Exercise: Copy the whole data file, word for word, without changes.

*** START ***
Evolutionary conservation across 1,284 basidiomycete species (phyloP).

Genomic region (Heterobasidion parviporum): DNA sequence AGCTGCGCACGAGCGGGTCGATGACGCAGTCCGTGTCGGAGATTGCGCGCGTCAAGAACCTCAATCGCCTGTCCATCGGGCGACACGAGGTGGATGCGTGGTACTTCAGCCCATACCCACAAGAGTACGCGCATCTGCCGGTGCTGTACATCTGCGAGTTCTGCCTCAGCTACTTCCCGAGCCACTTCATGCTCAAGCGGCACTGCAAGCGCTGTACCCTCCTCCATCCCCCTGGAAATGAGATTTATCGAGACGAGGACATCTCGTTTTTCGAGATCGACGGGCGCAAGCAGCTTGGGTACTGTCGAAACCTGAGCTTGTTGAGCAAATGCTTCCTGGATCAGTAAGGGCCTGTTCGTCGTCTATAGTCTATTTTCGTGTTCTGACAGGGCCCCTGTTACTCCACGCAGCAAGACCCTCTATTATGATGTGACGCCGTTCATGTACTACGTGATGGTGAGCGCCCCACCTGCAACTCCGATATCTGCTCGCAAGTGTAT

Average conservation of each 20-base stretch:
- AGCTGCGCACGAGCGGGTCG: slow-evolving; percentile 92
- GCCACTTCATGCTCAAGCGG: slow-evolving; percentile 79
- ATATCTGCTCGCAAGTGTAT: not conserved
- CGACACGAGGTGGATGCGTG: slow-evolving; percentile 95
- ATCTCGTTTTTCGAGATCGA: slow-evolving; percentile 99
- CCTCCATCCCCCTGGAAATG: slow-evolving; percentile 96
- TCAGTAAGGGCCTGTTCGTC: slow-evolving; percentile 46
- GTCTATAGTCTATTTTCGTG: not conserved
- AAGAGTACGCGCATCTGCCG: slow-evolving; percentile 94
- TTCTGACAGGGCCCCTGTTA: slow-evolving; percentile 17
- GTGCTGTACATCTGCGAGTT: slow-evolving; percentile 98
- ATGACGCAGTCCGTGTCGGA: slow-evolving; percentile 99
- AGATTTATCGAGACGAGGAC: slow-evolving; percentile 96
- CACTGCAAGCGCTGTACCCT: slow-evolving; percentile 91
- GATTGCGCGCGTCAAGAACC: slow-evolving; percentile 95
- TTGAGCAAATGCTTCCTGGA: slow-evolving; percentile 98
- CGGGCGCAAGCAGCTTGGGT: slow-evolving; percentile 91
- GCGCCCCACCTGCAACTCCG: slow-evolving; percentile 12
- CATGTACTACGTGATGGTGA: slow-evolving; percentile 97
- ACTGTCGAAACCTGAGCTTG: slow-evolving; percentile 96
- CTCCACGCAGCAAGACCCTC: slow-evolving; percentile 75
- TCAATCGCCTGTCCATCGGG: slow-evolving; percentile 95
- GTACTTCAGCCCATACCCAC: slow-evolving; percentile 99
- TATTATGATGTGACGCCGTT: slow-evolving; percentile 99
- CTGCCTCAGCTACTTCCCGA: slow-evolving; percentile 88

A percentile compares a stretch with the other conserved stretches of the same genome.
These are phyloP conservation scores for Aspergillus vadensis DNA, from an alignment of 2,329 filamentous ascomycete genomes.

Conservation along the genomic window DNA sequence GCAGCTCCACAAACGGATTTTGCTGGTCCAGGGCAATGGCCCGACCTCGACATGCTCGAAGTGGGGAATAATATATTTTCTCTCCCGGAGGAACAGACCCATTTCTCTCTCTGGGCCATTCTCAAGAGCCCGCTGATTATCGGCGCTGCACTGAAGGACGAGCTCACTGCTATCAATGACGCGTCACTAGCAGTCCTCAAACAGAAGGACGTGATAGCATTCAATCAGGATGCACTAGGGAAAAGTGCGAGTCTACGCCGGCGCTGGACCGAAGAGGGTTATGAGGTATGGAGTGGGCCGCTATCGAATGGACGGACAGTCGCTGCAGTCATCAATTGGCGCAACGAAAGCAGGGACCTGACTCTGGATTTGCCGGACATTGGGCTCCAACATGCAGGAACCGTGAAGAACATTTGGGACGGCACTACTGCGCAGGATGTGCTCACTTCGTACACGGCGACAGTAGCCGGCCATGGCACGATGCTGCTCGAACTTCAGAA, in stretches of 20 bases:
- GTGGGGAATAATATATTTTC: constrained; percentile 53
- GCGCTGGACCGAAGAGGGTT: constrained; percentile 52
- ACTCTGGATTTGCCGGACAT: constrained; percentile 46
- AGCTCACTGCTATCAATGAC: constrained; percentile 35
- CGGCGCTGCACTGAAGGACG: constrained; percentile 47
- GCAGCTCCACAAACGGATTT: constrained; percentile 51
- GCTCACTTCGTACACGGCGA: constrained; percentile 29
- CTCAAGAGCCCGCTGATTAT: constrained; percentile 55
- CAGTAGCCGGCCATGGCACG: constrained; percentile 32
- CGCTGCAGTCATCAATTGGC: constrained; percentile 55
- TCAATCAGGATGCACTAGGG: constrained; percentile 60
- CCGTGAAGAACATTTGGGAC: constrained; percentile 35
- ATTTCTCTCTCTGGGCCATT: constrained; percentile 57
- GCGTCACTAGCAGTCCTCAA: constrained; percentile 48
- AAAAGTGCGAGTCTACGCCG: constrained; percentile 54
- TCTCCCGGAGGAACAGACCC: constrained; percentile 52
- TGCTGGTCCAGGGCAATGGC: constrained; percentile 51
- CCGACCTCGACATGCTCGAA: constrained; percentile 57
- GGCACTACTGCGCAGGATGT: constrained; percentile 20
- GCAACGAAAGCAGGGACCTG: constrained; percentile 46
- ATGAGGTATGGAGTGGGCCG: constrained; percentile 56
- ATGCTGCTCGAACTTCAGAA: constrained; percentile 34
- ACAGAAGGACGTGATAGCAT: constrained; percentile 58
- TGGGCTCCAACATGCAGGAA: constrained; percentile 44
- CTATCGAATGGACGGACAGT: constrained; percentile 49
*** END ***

Evolutionary conservation across 1,284 basidiomycete species (phyloP).

Genomic region (Heterobasidion parviporum): DNA sequence AGCTGCGCACGAGCGGGTCGATGACGCAGTCCGTGTCGGAGATTGCGCGCGTCAAGAACCTCAATCGCCTGTCCATCGGGCGACACGAGGTGGATGCGTGGTACTTCAGCCCATACCCACAAGAGTACGCGCATCTGCCGGTGCTGTACATCTGCGAGTTCTGCCTCAGCTACTTCCCGAGCCACTTCATGCTCAAGCGGCACTGCAAGCGCTGTACCCTCCTCCATCCCCCTGGAAATGAGATTTATCGAGACGAGGACATCTCGTTTTTCGAGATCGACGGGCGCAAGCAGCTTGGGTACTGTCGAAACCTGAGCTTGTTGAGCAAATGCTTCCTGGATCAGTAAGGGCCTGTTCGTCGTCTATAGTCTATTTTCGTGTTCTGACAGGGCCCCTGTTACTCCACGCAGCAAGACCCTCTATTATGATGTGACGCCGTTCATGTACTACGTGATGGTGAGCGCCCCACCTGCAACTCCGATATCTGCTCGCAAGTGTAT

Average conservation of each 20-base stretch:
- AGCTGCGCACGAGCGGGTCG: slow-evolving; percentile 92
- GCCACTTCATGCTCAAGCGG: slow-evolving; percentile 79
- ATATCTGCTCGCAAGTGTAT: not conserved
- CGACACGAGGTGGATGCGTG: slow-evolving; percentile 95
- ATCTCGTTTTTCGAGATCGA: slow-evolving; percentile 99
- CCTCCATCCCCCTGGAAATG: slow-evolving; percentile 96
- TCAGTAAGGGCCTGTTCGTC: slow-evolving; percentile 46
- GTCTATAGTCTATTTTCGTG: not conserved
- AAGAGTACGCGCATCTGCCG: slow-evolving; percentile 94
- TTCTGACAGGGCCCCTGTTA: slow-evolving; percentile 17
- GTGCTGTACATCTGCGAGTT: slow-evolving; percentile 98
- ATGACGCAGTCCGTGTCGGA: slow-evolving; percentile 99
- AGATTTATCGAGACGAGGAC: slow-evolving; percentile 96
- CACTGCAAGCGCTGTACCCT: slow-evolving; percentile 91
- GATTGCGCGCGTCAAGAACC: slow-evolving; percentile 95
- TTGAGCAAATGCTTCCTGGA: slow-evolving; percentile 98
- CGGGCGCAAGCAGCTTGGGT: slow-evolving; percentile 91
- GCGCCCCACCTGCAACTCCG: slow-evolving; percentile 12
- CATGTACTACGTGATGGTGA: slow-evolving; percentile 97
- ACTGTCGAAACCTGAGCTTG: slow-evolving; percentile 96
- CTCCACGCAGCAAGACCCTC: slow-evolving; percentile 75
- TCAATCGCCTGTCCATCGGG: slow-evolving; percentile 95
- GTACTTCAGCCCATACCCAC: slow-evolving; percentile 99
- TATTATGATGTGACGCCGTT: slow-evolving; percentile 99
- CTGCCTCAGCTACTTCCCGA: slow-evolving; percentile 88

A percentile compares a stretch with the other conserved stretches of the same genome.
These are phyloP conservation scores for Aspergillus vadensis DNA, from an alignment of 2,329 filamentous ascomycete genomes.

Conservation along the genomic window DNA sequence GCAGCTCCACAAACGGATTTTGCTGGTCCAGGGCAATGGCCCGACCTCGACATGCTCGAAGTGGGGAATAATATATTTTCTCTCCCGGAGGAACAGACCCATTTCTCTCTCTGGGCCATTCTCAAGAGCCCGCTGATTATCGGCGCTGCACTGAAGGACGAGCTCACTGCTATCAATGACGCGTCACTAGCAGTCCTCAAACAGAAGGACGTGATAGCATTCAATCAGGATGCACTAGGGAAAAGTGCGAGTCTACGCCGGCGCTGGACCGAAGAGGGTTATGAGGTATGGAGTGGGCCGCTATCGAATGGACGGACAGTCGCTGCAGTCATCAATTGGCGCAACGAAAGCAGGGACCTGACTCTGGATTTGCCGGACATTGGGCTCCAACATGCAGGAACCGTGAAGAACATTTGGGACGGCACTACTGCGCAGGATGTGCTCACTTCGTACACGGCGACAGTAGCCGGCCATGGCACGATGCTGCTCGAACTTCAGAA, in stretches of 20 bases:
- GTGGGGAATAATATATTTTC: constrained; percentile 53
- GCGCTGGACCGAAGAGGGTT: constrained; percentile 52
- ACTCTGGATTTGCCGGACAT: constrained; percentile 46
- AGCTCACTGCTATCAATGAC: constrained; percentile 35
- CGGCGCTGCACTGAAGGACG: constrained; percentile 47
- GCAGCTCCACAAACGGATTT: constrained; percentile 51
- GCTCACTTCGTACACGGCGA: constrained; percentile 29
- CTCAAGAGCCCGCTGATTAT: constrained; percentile 55
- CAGTAGCCGGCCATGGCACG: constrained; percentile 32
- CGCTGCAGTCATCAATTGGC: constrained; percentile 55
- TCAATCAGGATGCACTAGGG: constrained; percentile 60
- CCGTGAAGAACATTTGGGAC: constrained; percentile 35
- ATTTCTCTCTCTGGGCCATT: constrained; percentile 57
- GCGTCACTAGCAGTCCTCAA: constrained; percentile 48
- AAAAGTGCGAGTCTACGCCG: constrained; percentile 54
- TCTCCCGGAGGAACAGACCC: constrained; percentile 52
- TGCTGGTCCAGGGCAATGGC: constrained; percentile 51
- CCGACCTCGACATGCTCGAA: constrained; percentile 57
- GGCACTACTGCGCAGGATGT: constrained; percentile 20
- GCAACGAAAGCAGGGACCTG: constrained; percentile 46
- ATGAGGTATGGAGTGGGCCG: constrained; percentile 56
- ATGCTGCTCGAACTTCAGAA: constrained; percentile 34
- ACAGAAGGACGTGATAGCAT: constrained; percentile 58
- TGGGCTCCAACATGCAGGAA: constrained; percentile 44
- CTATCGAATGGACGGACAGT: constrained; percentile 49